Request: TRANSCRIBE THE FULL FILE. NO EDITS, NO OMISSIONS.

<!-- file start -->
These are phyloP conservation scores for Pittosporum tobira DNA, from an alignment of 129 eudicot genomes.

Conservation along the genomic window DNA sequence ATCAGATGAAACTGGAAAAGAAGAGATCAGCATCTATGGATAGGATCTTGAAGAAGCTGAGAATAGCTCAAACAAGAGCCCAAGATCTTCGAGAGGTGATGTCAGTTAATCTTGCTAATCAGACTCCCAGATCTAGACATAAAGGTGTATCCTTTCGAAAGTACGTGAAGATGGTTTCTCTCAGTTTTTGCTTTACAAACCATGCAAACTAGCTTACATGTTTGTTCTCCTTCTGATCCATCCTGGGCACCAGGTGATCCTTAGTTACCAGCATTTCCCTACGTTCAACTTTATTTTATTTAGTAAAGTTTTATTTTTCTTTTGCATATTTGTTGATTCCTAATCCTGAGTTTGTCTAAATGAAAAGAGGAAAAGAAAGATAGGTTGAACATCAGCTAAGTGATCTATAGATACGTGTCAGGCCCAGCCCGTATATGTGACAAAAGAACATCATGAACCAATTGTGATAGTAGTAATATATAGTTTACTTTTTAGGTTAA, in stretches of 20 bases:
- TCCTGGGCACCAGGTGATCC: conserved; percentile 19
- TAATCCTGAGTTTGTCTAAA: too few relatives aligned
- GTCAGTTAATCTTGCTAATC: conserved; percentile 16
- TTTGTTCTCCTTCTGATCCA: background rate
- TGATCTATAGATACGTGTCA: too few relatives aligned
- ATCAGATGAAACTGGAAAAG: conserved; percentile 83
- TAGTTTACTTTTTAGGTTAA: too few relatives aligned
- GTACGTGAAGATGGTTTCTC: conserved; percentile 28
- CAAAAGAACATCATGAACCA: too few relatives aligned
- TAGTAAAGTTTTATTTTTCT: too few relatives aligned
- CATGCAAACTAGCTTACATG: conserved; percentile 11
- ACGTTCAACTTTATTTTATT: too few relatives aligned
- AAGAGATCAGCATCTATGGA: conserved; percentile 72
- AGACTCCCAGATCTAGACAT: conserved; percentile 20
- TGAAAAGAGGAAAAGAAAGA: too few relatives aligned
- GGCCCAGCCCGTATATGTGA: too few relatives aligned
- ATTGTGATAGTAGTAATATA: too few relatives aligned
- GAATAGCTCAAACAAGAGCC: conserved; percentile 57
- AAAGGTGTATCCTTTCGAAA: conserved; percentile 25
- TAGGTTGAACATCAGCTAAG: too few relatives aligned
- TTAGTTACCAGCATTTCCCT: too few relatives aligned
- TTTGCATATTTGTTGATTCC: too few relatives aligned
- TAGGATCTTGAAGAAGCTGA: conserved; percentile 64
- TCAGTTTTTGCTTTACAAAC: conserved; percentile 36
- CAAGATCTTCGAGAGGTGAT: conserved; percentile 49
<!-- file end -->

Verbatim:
These are phyloP conservation scores for Pittosporum tobira DNA, from an alignment of 129 eudicot genomes.

Conservation along the genomic window DNA sequence ATCAGATGAAACTGGAAAAGAAGAGATCAGCATCTATGGATAGGATCTTGAAGAAGCTGAGAATAGCTCAAACAAGAGCCCAAGATCTTCGAGAGGTGATGTCAGTTAATCTTGCTAATCAGACTCCCAGATCTAGACATAAAGGTGTATCCTTTCGAAAGTACGTGAAGATGGTTTCTCTCAGTTTTTGCTTTACAAACCATGCAAACTAGCTTACATGTTTGTTCTCCTTCTGATCCATCCTGGGCACCAGGTGATCCTTAGTTACCAGCATTTCCCTACGTTCAACTTTATTTTATTTAGTAAAGTTTTATTTTTCTTTTGCATATTTGTTGATTCCTAATCCTGAGTTTGTCTAAATGAAAAGAGGAAAAGAAAGATAGGTTGAACATCAGCTAAGTGATCTATAGATACGTGTCAGGCCCAGCCCGTATATGTGACAAAAGAACATCATGAACCAATTGTGATAGTAGTAATATATAGTTTACTTTTTAGGTTAA, in stretches of 20 bases:
- TCCTGGGCACCAGGTGATCC: conserved; percentile 19
- TAATCCTGAGTTTGTCTAAA: too few relatives aligned
- GTCAGTTAATCTTGCTAATC: conserved; percentile 16
- TTTGTTCTCCTTCTGATCCA: background rate
- TGATCTATAGATACGTGTCA: too few relatives aligned
- ATCAGATGAAACTGGAAAAG: conserved; percentile 83
- TAGTTTACTTTTTAGGTTAA: too few relatives aligned
- GTACGTGAAGATGGTTTCTC: conserved; percentile 28
- CAAAAGAACATCATGAACCA: too few relatives aligned
- TAGTAAAGTTTTATTTTTCT: too few relatives aligned
- CATGCAAACTAGCTTACATG: conserved; percentile 11
- ACGTTCAACTTTATTTTATT: too few relatives aligned
- AAGAGATCAGCATCTATGGA: conserved; percentile 72
- AGACTCCCAGATCTAGACAT: conserved; percentile 20
- TGAAAAGAGGAAAAGAAAGA: too few relatives aligned
- GGCCCAGCCCGTATATGTGA: too few relatives aligned
- ATTGTGATAGTAGTAATATA: too few relatives aligned
- GAATAGCTCAAACAAGAGCC: conserved; percentile 57
- AAAGGTGTATCCTTTCGAAA: conserved; percentile 25
- TAGGTTGAACATCAGCTAAG: too few relatives aligned
- TTAGTTACCAGCATTTCCCT: too few relatives aligned
- TTTGCATATTTGTTGATTCC: too few relatives aligned
- TAGGATCTTGAAGAAGCTGA: conserved; percentile 64
- TCAGTTTTTGCTTTACAAAC: conserved; percentile 36
- CAAGATCTTCGAGAGGTGAT: conserved; percentile 49